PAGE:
Georgia Isn’t Worth Laugh, ‘Yellow’ News Is
State reopening policy stricter than reported
Gov. Brian Kemp of Georgia announced April 20 that the state would begin phases of reopening April 24 from a shelter-in-place order. News media copied, pasted and repasted the story ad hoc.
Reports circulated that, despite a shelter-in-place order through April 30, Mr. Kemp would reopen gyms, salons, body art studios — and bowling alleys. President Donald Trump, among others, criticized the governor. News media continued to copy, paste and repaste.
Transplanted residents of Atlanta received text messages from out-of-state friends and family members, which said
“Hope your governor isn’t being too ambitious….”
“I read that GA is opening back up.”
Social media accounts followed the news, copied, pasted, repasted — and generated memes.
What media conglomerates hold difficulty in maintaining are personnel in close proximity to actual events, like the realities for businesses in Atlanta’s metro. Since telecommunication deregulation in the 1980s, the US media landscape transformed from hundreds of localized publications and broadcast stations to what was colloquially considered the “Big 6” by 2011.
Even this is constantly in flux as media continues to consolidate, and the Big 6 is now up for grabs as streaming services and tech giants join the fray. The point is, a literal handful of media companies cannot properly investigate, summarize and report events happening not just nationally but internationally.
The solution: Let one person report so the article “hits the wire.” Then the other outlets share the exact same content with a few minor copy-edits and a byline that notes who originally reported the findings.
Once social media grabs the content, the article is reduced to soundbites and phrases shared without a note of original sourcing. Thus, everyone knows Georgia reopened April 24 to allow people to play 10 frames, touch-up a tattoo and dye their bangs.
But it didn’t. Because the original report not only did not have the personnel. It did not have the time bandwidth to read the actual stipulations for what “reopen” means, as staff are burdened with tight deadlines and a need to keep up advertisement revenue.
All 26 pages of them, which you can find here. (Why no link was proffered for further reading on the top 20 finds from a Google search in news for “Georgia reopens” — including publications by The Atlantic, The New York Times, CNN, Fox News and NBC — adds support to the claims in this article.)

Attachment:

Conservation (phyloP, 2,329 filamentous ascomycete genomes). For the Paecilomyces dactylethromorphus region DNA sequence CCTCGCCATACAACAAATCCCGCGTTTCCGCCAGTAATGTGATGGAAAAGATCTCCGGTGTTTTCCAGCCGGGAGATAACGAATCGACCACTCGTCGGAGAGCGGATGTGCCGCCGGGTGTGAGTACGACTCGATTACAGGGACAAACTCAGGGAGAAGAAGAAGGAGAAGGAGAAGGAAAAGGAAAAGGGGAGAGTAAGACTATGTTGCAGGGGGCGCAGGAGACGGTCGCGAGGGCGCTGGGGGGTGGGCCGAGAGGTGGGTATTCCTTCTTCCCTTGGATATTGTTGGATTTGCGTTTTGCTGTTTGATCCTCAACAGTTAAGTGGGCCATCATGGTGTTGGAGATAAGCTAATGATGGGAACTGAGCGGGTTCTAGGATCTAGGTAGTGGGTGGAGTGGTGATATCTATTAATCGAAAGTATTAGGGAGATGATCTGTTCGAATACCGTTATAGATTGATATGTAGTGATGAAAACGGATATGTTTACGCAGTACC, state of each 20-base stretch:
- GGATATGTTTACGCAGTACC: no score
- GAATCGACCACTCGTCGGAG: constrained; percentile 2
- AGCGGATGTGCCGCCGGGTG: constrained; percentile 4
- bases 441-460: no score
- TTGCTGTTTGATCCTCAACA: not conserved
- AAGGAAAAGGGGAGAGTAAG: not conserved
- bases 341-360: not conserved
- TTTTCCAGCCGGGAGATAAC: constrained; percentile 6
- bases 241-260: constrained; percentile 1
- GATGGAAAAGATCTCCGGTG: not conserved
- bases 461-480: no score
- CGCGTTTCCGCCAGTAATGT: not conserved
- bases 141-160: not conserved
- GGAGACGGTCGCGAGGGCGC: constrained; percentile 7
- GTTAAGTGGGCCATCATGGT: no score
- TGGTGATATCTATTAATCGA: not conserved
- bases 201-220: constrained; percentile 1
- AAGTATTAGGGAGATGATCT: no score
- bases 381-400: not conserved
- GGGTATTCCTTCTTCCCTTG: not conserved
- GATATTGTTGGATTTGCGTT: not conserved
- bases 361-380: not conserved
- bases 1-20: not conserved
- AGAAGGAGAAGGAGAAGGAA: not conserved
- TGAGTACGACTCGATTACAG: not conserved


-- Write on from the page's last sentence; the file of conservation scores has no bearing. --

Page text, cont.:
The executive order stipulates
“Therefore, for restaurants, no more than ten (10) patrons should be allowed in the facility per 500 square feet of public space.”
For a local restaurant like Silver Queen in Monroe, Ga., that means they will only allow a party of six per table, with some seating outside and some inside. The party limit is another stipulation within the executive order signed by Mr. Kemp.
Silver Queen’s Instagram encourages patrons to call ahead to ensure there is a table available. Additionally, the restaurant continues to utilize their food truck to cater in neighborhoods as physical distancing requirements remain in effect.
Stipulations for gyms and fitness centers require the same as those for the food industry, and additional ones like
“Halting the provision of group classes.”
For Pace23 in Decatur, Ga., this local personal fitness studio centers around group classes for spin bikes, total-resistance exercises and high-intensity interval training. Due to stipulations, the studio opts to continue their virtual classes on Facebook Live and considers in-park group exercises that maintain the requirements under cleanliness and physical distancing.
For smaller restaurants like Merhaba Shawarma in Clarkston, Ga., the space is less than 500 square feet and allows only the option for takeout. The owner was unable to do so during the initial shelter-in-place because of additional permits necessary to provide a takeout service.
Larger businesses are also impacted by these stipulations, like the following for salons:
“Allowing only one patron per service provider in the business at any one time.”
For Jamison Shaw Hairdressers in the Buckhead neighborhood of Atlanta, no new appointments will be accepted until the appointments cancelled between March and May can be fulfilled. However, at the time of this writing, the salon has yet to begin rescheduling appointments for their patrons.
These facts withhold any endorsement for a set policy or suggestion that physical distancing unnecessary. They present the greater challenge for a time where anti-institutional milieu requires individualized investigation of the ever-growing prevalence of what is known as “yellow journalism,” a term originally coined in the US in the 1890s to characterize news that possess scare headlines, lavish use of pictures or graphics and paraded reports from self-acclaimed experts.
As citizens cry “fake news” and media no longer can properly vet information to its full extent, the responsibility falls on the populace. For better or worse.
For worse, because the segment of society who cries fake and the group who decries the fake criers both feed on the same sensationalism the news offers. They just taste a little different rhetorically.
For better, if taken upon the responsibility to step-in and call foul on yellowed reports. Reports written that encourage drinking hand sanitizer to avoid contraction of COVID-19, headlines typed that isolate the conception of coronavirus to the Chinese government as affirmed by Amazon’s Alexa, and memes dreamed up on grounds that Georgia businesses reopen “as usual.”
Because they haven’t, and what they do reopen will be a business unlike what existed before 2020.